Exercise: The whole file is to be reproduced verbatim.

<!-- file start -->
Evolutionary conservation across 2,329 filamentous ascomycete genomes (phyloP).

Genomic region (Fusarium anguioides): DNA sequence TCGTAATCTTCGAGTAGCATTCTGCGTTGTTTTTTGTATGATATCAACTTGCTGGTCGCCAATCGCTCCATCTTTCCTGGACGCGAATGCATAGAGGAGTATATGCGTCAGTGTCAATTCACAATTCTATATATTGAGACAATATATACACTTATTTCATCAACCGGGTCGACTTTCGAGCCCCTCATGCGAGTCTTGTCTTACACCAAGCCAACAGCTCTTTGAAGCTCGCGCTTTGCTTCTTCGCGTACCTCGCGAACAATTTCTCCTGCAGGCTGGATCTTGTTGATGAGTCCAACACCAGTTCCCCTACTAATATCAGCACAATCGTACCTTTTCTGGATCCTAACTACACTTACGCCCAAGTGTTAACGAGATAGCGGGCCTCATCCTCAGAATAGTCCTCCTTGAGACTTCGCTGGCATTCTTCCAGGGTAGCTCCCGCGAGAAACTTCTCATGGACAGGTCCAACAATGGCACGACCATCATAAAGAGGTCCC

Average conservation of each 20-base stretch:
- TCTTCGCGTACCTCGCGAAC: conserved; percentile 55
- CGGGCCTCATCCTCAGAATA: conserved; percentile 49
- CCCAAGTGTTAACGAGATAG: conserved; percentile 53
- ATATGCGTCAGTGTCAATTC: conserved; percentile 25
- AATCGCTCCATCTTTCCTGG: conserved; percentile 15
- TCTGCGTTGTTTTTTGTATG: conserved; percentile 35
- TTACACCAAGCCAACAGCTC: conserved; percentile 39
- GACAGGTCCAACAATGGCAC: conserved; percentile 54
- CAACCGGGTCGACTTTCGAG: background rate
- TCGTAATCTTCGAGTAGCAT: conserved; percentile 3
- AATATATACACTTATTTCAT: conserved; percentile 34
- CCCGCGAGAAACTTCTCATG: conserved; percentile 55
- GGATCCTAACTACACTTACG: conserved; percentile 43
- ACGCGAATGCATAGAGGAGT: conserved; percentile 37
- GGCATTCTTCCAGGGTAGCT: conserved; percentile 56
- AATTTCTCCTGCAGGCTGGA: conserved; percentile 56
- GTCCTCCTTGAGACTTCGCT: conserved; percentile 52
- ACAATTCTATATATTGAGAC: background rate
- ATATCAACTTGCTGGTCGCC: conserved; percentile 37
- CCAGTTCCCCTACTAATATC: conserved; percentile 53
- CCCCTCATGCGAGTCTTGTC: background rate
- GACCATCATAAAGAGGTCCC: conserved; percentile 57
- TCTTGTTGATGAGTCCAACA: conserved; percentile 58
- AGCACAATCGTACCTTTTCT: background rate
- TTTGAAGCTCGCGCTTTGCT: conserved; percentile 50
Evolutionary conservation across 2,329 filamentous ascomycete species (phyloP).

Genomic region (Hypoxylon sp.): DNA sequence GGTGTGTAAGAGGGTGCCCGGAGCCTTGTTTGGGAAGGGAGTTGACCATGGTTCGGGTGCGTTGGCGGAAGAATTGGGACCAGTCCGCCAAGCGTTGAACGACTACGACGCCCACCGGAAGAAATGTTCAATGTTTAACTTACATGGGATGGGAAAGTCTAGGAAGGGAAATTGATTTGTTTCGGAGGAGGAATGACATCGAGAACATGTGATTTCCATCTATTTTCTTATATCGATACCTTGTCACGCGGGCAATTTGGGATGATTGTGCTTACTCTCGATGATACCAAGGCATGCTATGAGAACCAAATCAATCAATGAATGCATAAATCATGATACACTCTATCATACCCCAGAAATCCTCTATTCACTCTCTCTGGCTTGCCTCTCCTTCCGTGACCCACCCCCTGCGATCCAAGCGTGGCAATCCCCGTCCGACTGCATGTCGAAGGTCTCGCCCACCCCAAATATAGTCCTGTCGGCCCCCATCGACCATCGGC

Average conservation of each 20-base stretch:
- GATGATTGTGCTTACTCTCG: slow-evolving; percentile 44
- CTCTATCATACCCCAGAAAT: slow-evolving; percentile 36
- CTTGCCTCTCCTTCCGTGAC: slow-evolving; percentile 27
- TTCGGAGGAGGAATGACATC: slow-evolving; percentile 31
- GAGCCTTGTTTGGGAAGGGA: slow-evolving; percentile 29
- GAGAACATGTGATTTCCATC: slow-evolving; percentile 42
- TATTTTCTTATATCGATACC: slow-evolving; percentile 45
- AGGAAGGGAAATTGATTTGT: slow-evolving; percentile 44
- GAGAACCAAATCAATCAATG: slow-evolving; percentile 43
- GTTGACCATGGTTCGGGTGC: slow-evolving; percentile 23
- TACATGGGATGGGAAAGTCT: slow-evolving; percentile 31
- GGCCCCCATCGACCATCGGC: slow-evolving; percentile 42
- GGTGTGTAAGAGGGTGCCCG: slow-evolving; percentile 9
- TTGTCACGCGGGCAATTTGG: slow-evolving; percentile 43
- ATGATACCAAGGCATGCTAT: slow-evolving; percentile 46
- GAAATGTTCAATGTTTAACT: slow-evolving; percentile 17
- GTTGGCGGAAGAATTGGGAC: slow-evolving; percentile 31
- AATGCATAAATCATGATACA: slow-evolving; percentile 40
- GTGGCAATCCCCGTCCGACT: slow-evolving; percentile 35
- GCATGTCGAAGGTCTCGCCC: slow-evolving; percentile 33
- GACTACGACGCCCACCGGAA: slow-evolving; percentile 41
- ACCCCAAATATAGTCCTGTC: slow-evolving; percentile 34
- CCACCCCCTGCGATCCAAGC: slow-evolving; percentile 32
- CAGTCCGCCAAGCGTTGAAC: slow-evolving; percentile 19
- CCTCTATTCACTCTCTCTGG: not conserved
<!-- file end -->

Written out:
Evolutionary conservation across 2,329 filamentous ascomycete genomes (phyloP).

Genomic region (Fusarium anguioides): DNA sequence TCGTAATCTTCGAGTAGCATTCTGCGTTGTTTTTTGTATGATATCAACTTGCTGGTCGCCAATCGCTCCATCTTTCCTGGACGCGAATGCATAGAGGAGTATATGCGTCAGTGTCAATTCACAATTCTATATATTGAGACAATATATACACTTATTTCATCAACCGGGTCGACTTTCGAGCCCCTCATGCGAGTCTTGTCTTACACCAAGCCAACAGCTCTTTGAAGCTCGCGCTTTGCTTCTTCGCGTACCTCGCGAACAATTTCTCCTGCAGGCTGGATCTTGTTGATGAGTCCAACACCAGTTCCCCTACTAATATCAGCACAATCGTACCTTTTCTGGATCCTAACTACACTTACGCCCAAGTGTTAACGAGATAGCGGGCCTCATCCTCAGAATAGTCCTCCTTGAGACTTCGCTGGCATTCTTCCAGGGTAGCTCCCGCGAGAAACTTCTCATGGACAGGTCCAACAATGGCACGACCATCATAAAGAGGTCCC

Average conservation of each 20-base stretch:
- TCTTCGCGTACCTCGCGAAC: conserved; percentile 55
- CGGGCCTCATCCTCAGAATA: conserved; percentile 49
- CCCAAGTGTTAACGAGATAG: conserved; percentile 53
- ATATGCGTCAGTGTCAATTC: conserved; percentile 25
- AATCGCTCCATCTTTCCTGG: conserved; percentile 15
- TCTGCGTTGTTTTTTGTATG: conserved; percentile 35
- TTACACCAAGCCAACAGCTC: conserved; percentile 39
- GACAGGTCCAACAATGGCAC: conserved; percentile 54
- CAACCGGGTCGACTTTCGAG: background rate
- TCGTAATCTTCGAGTAGCAT: conserved; percentile 3
- AATATATACACTTATTTCAT: conserved; percentile 34
- CCCGCGAGAAACTTCTCATG: conserved; percentile 55
- GGATCCTAACTACACTTACG: conserved; percentile 43
- ACGCGAATGCATAGAGGAGT: conserved; percentile 37
- GGCATTCTTCCAGGGTAGCT: conserved; percentile 56
- AATTTCTCCTGCAGGCTGGA: conserved; percentile 56
- GTCCTCCTTGAGACTTCGCT: conserved; percentile 52
- ACAATTCTATATATTGAGAC: background rate
- ATATCAACTTGCTGGTCGCC: conserved; percentile 37
- CCAGTTCCCCTACTAATATC: conserved; percentile 53
- CCCCTCATGCGAGTCTTGTC: background rate
- GACCATCATAAAGAGGTCCC: conserved; percentile 57
- TCTTGTTGATGAGTCCAACA: conserved; percentile 58
- AGCACAATCGTACCTTTTCT: background rate
- TTTGAAGCTCGCGCTTTGCT: conserved; percentile 50
Evolutionary conservation across 2,329 filamentous ascomycete species (phyloP).

Genomic region (Hypoxylon sp.): DNA sequence GGTGTGTAAGAGGGTGCCCGGAGCCTTGTTTGGGAAGGGAGTTGACCATGGTTCGGGTGCGTTGGCGGAAGAATTGGGACCAGTCCGCCAAGCGTTGAACGACTACGACGCCCACCGGAAGAAATGTTCAATGTTTAACTTACATGGGATGGGAAAGTCTAGGAAGGGAAATTGATTTGTTTCGGAGGAGGAATGACATCGAGAACATGTGATTTCCATCTATTTTCTTATATCGATACCTTGTCACGCGGGCAATTTGGGATGATTGTGCTTACTCTCGATGATACCAAGGCATGCTATGAGAACCAAATCAATCAATGAATGCATAAATCATGATACACTCTATCATACCCCAGAAATCCTCTATTCACTCTCTCTGGCTTGCCTCTCCTTCCGTGACCCACCCCCTGCGATCCAAGCGTGGCAATCCCCGTCCGACTGCATGTCGAAGGTCTCGCCCACCCCAAATATAGTCCTGTCGGCCCCCATCGACCATCGGC

Average conservation of each 20-base stretch:
- GATGATTGTGCTTACTCTCG: slow-evolving; percentile 44
- CTCTATCATACCCCAGAAAT: slow-evolving; percentile 36
- CTTGCCTCTCCTTCCGTGAC: slow-evolving; percentile 27
- TTCGGAGGAGGAATGACATC: slow-evolving; percentile 31
- GAGCCTTGTTTGGGAAGGGA: slow-evolving; percentile 29
- GAGAACATGTGATTTCCATC: slow-evolving; percentile 42
- TATTTTCTTATATCGATACC: slow-evolving; percentile 45
- AGGAAGGGAAATTGATTTGT: slow-evolving; percentile 44
- GAGAACCAAATCAATCAATG: slow-evolving; percentile 43
- GTTGACCATGGTTCGGGTGC: slow-evolving; percentile 23
- TACATGGGATGGGAAAGTCT: slow-evolving; percentile 31
- GGCCCCCATCGACCATCGGC: slow-evolving; percentile 42
- GGTGTGTAAGAGGGTGCCCG: slow-evolving; percentile 9
- TTGTCACGCGGGCAATTTGG: slow-evolving; percentile 43
- ATGATACCAAGGCATGCTAT: slow-evolving; percentile 46
- GAAATGTTCAATGTTTAACT: slow-evolving; percentile 17
- GTTGGCGGAAGAATTGGGAC: slow-evolving; percentile 31
- AATGCATAAATCATGATACA: slow-evolving; percentile 40
- GTGGCAATCCCCGTCCGACT: slow-evolving; percentile 35
- GCATGTCGAAGGTCTCGCCC: slow-evolving; percentile 33
- GACTACGACGCCCACCGGAA: slow-evolving; percentile 41
- ACCCCAAATATAGTCCTGTC: slow-evolving; percentile 34
- CCACCCCCTGCGATCCAAGC: slow-evolving; percentile 32
- CAGTCCGCCAAGCGTTGAAC: slow-evolving; percentile 19
- CCTCTATTCACTCTCTCTGG: not conserved